Nanoscale: Visualizing an Invisible World is a beautifully produced book, filled with engaging text and attractive illustrations, which provides a captivating tour of the ‘invisible’ world of the nanoscale.
Beginning with a short introduction in which the author tentatively suggests that he has attempted to update The Architecture of Molecules, published in 1964 by Linus Pauling and Roger Hayward (to whom the new book is dedicated), he cites advances in X-ray crystallography as being vital to our impressions of molecular and atomic structure. The book uses X-ray diffraction data to provide 50 colourfully illustrated short essays about atomic and molecular structures.
The essays start with familiar and relatively simple topics such as air, water, gold, diamonds and chemical bonds, moving on to haemoglobin, chlorophyll, viruses and nanotubes, and ending with more complex structures including superconductors, fuel cells and quasi-crystals. The subjects of each essay were chosen because they illustrate how different structures at the atomic and molecular levels create properties such as hardness, colour or even toxicity. However, others were chosen because they provide interesting stories, or simply for their beauty – as was the case with the fibrous virus sourced in bacteria of the species Pseudomonas aeruginosa: it resembles a sheaf of wheat when viewed side-on, but a fabulous floral asterisk from the end-on view.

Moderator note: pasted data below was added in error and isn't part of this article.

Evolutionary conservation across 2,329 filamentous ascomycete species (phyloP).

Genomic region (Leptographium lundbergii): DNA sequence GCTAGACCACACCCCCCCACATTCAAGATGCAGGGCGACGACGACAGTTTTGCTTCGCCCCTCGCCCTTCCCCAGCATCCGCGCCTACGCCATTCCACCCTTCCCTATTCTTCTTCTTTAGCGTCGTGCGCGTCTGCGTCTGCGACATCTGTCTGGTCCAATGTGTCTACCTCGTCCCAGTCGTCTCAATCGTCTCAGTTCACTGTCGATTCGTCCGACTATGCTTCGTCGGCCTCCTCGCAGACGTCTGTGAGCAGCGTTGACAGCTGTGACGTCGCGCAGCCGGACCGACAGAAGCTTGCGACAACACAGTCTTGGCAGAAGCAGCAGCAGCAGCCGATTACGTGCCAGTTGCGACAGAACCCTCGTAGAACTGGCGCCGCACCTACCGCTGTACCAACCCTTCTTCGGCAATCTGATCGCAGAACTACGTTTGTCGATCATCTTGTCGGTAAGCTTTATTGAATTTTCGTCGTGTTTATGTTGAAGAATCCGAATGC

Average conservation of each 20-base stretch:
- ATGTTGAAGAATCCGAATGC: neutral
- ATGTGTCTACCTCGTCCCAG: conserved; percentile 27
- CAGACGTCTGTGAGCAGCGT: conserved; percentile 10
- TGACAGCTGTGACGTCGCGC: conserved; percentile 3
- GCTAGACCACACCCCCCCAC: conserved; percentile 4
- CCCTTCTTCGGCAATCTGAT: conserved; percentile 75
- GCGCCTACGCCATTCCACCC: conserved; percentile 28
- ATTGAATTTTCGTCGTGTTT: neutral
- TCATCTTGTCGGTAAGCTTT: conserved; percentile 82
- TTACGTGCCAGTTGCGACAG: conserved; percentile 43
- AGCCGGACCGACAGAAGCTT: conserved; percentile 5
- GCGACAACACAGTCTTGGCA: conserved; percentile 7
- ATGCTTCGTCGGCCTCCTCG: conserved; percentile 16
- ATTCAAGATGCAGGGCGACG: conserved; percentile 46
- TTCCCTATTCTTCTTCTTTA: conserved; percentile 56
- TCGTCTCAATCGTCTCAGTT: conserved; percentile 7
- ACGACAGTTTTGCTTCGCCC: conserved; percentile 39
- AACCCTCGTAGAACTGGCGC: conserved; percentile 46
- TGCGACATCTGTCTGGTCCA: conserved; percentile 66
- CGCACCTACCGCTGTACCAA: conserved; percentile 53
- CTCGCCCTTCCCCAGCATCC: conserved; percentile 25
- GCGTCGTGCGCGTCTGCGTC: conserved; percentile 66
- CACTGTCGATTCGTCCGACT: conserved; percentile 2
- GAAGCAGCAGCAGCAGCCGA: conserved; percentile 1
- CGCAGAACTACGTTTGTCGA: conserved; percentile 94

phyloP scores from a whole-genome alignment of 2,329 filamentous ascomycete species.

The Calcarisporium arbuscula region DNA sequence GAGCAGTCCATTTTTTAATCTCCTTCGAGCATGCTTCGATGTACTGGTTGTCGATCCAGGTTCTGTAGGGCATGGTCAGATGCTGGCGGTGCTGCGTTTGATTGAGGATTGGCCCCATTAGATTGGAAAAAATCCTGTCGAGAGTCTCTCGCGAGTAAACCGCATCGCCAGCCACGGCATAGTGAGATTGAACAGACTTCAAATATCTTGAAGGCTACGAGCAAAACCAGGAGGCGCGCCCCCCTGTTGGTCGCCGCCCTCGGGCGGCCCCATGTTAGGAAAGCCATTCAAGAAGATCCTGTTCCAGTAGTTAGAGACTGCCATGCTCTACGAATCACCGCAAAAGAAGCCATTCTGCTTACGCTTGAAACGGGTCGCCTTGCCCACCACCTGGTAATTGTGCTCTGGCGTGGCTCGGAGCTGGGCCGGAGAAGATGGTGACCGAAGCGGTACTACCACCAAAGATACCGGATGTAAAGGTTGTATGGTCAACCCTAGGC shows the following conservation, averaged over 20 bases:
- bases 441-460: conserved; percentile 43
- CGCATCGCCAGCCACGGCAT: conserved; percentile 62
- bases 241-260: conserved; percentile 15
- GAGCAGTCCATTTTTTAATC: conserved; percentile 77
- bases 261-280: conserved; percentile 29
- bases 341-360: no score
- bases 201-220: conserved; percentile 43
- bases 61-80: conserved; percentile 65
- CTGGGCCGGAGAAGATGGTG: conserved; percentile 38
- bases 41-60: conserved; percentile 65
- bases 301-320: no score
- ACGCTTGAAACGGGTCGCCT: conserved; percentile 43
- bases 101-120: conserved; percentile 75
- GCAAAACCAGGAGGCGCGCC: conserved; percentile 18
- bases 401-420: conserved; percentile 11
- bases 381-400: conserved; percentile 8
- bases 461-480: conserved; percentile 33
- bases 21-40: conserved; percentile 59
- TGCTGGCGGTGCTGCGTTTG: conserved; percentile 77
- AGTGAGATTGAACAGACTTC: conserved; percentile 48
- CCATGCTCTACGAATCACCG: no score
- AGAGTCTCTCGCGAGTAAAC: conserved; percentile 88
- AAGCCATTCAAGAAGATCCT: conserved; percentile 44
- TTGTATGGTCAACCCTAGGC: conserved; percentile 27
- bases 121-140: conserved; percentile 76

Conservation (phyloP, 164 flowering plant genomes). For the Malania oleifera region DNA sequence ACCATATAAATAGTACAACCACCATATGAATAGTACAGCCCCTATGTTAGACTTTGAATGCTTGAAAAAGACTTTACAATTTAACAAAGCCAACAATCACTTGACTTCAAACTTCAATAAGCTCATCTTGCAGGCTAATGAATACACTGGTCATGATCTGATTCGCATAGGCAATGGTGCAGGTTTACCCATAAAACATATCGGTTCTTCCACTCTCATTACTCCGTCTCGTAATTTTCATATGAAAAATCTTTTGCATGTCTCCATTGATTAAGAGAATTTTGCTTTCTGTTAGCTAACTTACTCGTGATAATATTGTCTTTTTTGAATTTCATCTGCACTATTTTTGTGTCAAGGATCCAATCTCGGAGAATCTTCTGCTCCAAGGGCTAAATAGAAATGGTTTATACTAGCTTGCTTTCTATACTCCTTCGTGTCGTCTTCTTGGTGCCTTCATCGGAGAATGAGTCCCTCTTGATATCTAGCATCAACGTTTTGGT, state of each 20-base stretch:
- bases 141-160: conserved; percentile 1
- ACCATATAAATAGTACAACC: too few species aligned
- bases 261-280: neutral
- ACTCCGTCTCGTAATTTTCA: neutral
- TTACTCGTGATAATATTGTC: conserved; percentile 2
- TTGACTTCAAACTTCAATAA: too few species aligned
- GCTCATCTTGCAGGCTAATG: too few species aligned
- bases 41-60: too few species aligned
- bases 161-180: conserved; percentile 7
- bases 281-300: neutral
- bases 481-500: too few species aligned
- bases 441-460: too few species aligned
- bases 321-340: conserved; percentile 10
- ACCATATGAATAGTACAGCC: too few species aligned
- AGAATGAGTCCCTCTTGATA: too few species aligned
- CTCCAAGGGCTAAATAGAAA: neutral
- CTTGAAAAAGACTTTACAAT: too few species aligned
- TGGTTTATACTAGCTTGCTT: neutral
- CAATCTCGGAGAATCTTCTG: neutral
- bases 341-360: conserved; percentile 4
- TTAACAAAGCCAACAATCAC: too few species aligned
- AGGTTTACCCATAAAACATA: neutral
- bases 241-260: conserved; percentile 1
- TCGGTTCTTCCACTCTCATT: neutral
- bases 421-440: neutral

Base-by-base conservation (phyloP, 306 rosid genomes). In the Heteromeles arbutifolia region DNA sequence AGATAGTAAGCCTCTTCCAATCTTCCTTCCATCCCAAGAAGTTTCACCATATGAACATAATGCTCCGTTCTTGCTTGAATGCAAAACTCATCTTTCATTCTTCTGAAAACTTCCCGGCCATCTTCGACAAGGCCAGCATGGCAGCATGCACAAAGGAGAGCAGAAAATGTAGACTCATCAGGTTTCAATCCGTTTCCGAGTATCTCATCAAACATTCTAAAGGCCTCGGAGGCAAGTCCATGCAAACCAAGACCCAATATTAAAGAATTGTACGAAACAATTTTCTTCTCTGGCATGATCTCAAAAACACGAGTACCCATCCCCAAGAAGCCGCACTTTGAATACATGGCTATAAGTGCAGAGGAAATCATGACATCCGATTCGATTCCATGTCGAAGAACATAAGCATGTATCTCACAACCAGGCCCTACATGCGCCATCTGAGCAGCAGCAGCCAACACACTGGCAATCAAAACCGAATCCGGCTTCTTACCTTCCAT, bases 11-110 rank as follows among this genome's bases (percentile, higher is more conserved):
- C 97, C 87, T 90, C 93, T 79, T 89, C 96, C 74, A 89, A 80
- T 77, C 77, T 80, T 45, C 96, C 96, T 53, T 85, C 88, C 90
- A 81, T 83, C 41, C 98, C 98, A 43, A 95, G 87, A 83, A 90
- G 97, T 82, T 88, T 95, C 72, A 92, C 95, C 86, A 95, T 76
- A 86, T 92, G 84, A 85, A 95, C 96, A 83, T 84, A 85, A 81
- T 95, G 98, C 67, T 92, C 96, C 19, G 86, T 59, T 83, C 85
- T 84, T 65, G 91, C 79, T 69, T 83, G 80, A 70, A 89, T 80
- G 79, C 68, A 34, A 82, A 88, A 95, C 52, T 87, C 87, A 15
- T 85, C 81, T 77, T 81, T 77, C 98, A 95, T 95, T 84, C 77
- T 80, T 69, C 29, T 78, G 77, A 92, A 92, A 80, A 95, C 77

The author answers questions such as how diamonds ride volcanoes to the Earth’s surface (if they came up more slowly they would be graphite), how viruses reproduce, or how a fuel cell works, and provides links to everyday life wherever possible. There are also stories from the author’s own experience, such as the day he was working with two rare earth magnets. He put one of the neodymium magnets on top of a bookcase, but when he picked up the other from his bench, the one on the bookcase flew off and trapped his finger in a ‘magnet sandwich’ – and needless to say the iron tools that were close by didn’t help the situation.
Kenneth S Deffeyes, a professor emeritus of geology at Princeton University, USA, wrote the witty and informative essays. Stephen E Deffeyes is a freelance illustrator and designer who developed the illustrations for the essays from real X-ray diffraction data. Together they have produced a wonderful little book. Nanotechnology is here to stay, and promises to be the next trillion dollar industry – books like Nanoscale, which may be the stepping stone to studies in nanoscience, should be in every school library. They teach fundamental principles in a way that many textbooks cannot; for example, when was the last time you heard ionic bonding described as occurring where one of the parent atoms has custody of the bonding electrons? Or metallic bonding as ‘some of the (outermost) electrons wandering around the street unsupervised’? This book may just capture the imagination of students, and in doing so attract them to science.
Publisher: MIT Press
Publication year: 2009